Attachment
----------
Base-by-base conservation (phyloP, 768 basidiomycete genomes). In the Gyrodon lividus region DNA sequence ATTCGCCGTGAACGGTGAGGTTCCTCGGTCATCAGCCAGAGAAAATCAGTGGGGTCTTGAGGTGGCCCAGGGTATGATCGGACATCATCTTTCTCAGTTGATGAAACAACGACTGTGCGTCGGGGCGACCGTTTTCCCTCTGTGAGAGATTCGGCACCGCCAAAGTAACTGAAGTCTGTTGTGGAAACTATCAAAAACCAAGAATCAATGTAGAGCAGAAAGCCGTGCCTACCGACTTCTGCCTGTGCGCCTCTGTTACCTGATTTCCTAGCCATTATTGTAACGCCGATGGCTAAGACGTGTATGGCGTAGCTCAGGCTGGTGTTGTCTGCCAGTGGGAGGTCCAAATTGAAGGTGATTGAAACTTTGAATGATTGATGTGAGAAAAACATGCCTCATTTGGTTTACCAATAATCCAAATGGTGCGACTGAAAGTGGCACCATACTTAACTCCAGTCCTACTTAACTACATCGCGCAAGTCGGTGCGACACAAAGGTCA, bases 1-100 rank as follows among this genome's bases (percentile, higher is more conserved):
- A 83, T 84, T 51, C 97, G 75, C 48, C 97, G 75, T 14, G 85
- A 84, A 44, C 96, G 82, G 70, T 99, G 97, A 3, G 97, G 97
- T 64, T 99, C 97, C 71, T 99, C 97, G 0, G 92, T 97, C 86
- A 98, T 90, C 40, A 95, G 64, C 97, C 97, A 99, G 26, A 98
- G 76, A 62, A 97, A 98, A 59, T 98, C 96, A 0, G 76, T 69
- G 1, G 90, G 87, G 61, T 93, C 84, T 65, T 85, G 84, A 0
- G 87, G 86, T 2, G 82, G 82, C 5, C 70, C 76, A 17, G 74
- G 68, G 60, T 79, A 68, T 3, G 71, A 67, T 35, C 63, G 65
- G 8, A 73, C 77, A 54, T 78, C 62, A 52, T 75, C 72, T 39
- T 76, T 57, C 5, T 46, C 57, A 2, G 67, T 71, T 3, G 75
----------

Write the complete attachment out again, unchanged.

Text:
Base-by-base conservation (phyloP, 768 basidiomycete genomes). In the Gyrodon lividus region DNA sequence ATTCGCCGTGAACGGTGAGGTTCCTCGGTCATCAGCCAGAGAAAATCAGTGGGGTCTTGAGGTGGCCCAGGGTATGATCGGACATCATCTTTCTCAGTTGATGAAACAACGACTGTGCGTCGGGGCGACCGTTTTCCCTCTGTGAGAGATTCGGCACCGCCAAAGTAACTGAAGTCTGTTGTGGAAACTATCAAAAACCAAGAATCAATGTAGAGCAGAAAGCCGTGCCTACCGACTTCTGCCTGTGCGCCTCTGTTACCTGATTTCCTAGCCATTATTGTAACGCCGATGGCTAAGACGTGTATGGCGTAGCTCAGGCTGGTGTTGTCTGCCAGTGGGAGGTCCAAATTGAAGGTGATTGAAACTTTGAATGATTGATGTGAGAAAAACATGCCTCATTTGGTTTACCAATAATCCAAATGGTGCGACTGAAAGTGGCACCATACTTAACTCCAGTCCTACTTAACTACATCGCGCAAGTCGGTGCGACACAAAGGTCA, bases 1-100 rank as follows among this genome's bases (percentile, higher is more conserved):
- A 83, T 84, T 51, C 97, G 75, C 48, C 97, G 75, T 14, G 85
- A 84, A 44, C 96, G 82, G 70, T 99, G 97, A 3, G 97, G 97
- T 64, T 99, C 97, C 71, T 99, C 97, G 0, G 92, T 97, C 86
- A 98, T 90, C 40, A 95, G 64, C 97, C 97, A 99, G 26, A 98
- G 76, A 62, A 97, A 98, A 59, T 98, C 96, A 0, G 76, T 69
- G 1, G 90, G 87, G 61, T 93, C 84, T 65, T 85, G 84, A 0
- G 87, G 86, T 2, G 82, G 82, C 5, C 70, C 76, A 17, G 74
- G 68, G 60, T 79, A 68, T 3, G 71, A 67, T 35, C 63, G 65
- G 8, A 73, C 77, A 54, T 78, C 62, A 52, T 75, C 72, T 39
- T 76, T 57, C 5, T 46, C 57, A 2, G 67, T 71, T 3, G 75